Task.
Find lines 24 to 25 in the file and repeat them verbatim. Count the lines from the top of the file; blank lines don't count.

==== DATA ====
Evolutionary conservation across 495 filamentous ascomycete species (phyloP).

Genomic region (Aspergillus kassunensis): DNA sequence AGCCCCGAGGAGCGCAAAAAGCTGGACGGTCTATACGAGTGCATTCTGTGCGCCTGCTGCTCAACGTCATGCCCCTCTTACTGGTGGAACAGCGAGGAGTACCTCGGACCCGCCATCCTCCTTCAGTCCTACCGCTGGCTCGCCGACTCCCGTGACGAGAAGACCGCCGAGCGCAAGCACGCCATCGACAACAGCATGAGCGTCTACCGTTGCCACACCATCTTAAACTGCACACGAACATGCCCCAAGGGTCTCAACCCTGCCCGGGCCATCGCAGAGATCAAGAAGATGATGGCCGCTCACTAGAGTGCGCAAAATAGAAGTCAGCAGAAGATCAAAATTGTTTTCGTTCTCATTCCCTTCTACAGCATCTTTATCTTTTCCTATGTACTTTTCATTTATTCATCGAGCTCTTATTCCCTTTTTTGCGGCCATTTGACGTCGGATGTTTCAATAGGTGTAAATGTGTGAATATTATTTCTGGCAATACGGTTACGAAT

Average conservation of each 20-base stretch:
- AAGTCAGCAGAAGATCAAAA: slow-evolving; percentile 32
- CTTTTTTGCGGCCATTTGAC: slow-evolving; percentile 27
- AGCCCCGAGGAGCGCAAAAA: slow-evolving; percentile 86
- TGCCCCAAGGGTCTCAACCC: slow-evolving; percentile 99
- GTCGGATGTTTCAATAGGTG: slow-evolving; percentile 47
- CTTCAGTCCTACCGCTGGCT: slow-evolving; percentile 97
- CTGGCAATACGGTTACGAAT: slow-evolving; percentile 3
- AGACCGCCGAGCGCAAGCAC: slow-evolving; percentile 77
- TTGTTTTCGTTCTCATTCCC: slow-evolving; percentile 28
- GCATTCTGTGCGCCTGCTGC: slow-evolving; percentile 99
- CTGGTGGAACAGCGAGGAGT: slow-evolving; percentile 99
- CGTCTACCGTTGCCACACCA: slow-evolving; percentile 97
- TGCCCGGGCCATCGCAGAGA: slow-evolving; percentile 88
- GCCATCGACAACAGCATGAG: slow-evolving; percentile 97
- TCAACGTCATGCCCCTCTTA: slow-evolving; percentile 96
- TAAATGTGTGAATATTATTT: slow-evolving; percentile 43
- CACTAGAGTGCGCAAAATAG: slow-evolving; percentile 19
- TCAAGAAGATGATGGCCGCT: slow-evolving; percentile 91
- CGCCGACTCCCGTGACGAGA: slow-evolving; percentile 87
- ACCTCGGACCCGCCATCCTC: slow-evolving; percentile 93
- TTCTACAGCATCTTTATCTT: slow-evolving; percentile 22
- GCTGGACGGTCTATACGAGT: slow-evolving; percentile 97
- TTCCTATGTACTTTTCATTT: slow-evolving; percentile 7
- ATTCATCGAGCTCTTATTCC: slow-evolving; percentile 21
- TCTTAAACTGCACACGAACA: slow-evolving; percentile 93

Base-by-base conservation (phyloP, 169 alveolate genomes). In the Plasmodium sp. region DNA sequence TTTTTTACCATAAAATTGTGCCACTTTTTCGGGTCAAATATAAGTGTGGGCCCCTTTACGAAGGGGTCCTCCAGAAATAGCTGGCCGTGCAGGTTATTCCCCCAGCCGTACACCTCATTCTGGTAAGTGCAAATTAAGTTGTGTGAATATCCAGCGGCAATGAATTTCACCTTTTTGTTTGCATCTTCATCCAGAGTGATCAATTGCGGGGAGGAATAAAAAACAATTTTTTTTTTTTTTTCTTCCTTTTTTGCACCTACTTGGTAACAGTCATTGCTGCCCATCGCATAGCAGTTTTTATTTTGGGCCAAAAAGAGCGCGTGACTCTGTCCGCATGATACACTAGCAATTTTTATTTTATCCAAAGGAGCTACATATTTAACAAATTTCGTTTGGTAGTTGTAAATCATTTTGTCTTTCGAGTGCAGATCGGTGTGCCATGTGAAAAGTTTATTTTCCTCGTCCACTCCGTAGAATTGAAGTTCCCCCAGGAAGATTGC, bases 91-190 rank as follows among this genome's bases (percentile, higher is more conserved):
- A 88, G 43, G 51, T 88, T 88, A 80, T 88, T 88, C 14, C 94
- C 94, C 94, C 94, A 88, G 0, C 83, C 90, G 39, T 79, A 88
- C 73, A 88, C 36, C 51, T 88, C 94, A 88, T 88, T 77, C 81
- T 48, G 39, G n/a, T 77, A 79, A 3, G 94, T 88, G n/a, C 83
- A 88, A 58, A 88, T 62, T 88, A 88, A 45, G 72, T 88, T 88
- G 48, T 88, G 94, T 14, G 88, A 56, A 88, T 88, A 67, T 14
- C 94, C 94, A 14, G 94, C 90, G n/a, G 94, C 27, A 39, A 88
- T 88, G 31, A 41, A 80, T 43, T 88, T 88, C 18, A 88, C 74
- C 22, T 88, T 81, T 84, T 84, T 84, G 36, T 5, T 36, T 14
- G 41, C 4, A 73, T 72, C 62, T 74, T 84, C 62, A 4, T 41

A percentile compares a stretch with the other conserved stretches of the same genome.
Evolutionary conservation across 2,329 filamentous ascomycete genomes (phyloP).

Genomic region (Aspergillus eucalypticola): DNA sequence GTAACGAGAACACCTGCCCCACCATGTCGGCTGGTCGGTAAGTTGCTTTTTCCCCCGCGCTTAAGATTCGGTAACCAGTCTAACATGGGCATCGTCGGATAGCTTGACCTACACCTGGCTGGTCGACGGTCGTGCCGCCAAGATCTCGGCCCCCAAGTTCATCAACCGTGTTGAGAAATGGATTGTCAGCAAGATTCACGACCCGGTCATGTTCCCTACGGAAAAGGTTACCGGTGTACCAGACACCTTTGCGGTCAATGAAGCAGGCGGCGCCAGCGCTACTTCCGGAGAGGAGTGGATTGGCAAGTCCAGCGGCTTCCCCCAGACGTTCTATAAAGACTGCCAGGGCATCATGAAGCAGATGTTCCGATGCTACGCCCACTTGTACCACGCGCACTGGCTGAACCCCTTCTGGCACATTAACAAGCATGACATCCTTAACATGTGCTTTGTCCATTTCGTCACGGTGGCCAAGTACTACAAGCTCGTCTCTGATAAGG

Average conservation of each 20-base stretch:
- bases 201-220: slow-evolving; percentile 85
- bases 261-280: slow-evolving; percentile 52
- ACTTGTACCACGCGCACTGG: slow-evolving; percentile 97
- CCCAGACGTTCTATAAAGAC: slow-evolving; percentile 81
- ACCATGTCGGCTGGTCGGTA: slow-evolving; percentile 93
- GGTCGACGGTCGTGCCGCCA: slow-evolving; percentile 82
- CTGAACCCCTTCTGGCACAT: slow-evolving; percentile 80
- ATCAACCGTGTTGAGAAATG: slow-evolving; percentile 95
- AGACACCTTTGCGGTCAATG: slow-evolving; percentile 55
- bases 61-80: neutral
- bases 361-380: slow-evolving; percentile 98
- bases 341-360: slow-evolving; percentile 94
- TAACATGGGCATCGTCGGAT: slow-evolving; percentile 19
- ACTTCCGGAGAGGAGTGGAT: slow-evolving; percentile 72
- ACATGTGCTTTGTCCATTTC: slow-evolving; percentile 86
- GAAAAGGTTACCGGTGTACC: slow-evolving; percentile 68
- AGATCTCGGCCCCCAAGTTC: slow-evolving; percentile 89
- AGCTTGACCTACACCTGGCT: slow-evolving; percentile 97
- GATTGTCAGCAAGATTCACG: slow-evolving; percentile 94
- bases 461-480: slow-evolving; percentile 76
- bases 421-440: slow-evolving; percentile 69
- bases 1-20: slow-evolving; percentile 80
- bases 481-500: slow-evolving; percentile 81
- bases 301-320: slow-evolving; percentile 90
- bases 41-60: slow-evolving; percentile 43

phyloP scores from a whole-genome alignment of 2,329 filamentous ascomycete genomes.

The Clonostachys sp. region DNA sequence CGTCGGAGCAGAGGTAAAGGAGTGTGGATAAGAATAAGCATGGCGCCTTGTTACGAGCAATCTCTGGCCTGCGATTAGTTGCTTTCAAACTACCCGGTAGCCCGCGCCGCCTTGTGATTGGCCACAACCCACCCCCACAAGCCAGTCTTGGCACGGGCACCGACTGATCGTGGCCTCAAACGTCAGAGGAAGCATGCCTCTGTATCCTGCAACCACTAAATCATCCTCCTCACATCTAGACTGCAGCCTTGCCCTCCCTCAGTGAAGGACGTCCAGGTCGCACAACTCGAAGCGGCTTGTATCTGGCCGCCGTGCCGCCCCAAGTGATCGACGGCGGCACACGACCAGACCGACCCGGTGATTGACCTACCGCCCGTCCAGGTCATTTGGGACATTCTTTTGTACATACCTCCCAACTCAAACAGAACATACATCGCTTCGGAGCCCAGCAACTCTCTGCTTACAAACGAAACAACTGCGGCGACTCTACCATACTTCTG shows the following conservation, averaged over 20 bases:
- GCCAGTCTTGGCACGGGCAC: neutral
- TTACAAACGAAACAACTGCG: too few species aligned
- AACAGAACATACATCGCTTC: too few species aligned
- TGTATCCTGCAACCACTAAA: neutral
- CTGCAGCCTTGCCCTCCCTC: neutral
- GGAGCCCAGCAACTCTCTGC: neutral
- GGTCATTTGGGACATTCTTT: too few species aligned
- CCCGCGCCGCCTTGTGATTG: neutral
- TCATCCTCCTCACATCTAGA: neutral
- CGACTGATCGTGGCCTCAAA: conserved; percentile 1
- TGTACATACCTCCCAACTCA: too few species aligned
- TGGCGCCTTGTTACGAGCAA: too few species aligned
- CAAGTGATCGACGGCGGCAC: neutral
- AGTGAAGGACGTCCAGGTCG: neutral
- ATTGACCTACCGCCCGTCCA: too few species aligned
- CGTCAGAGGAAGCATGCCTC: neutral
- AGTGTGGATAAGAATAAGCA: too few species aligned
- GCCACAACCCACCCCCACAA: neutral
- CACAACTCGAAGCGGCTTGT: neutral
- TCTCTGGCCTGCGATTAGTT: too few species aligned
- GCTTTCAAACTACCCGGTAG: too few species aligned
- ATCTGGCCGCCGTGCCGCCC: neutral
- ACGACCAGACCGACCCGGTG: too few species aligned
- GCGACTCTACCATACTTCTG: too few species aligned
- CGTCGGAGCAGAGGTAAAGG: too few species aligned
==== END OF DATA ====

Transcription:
- TTCTACAGCATCTTTATCTT: slow-evolving; percentile 22
- GCTGGACGGTCTATACGAGT: slow-evolving; percentile 97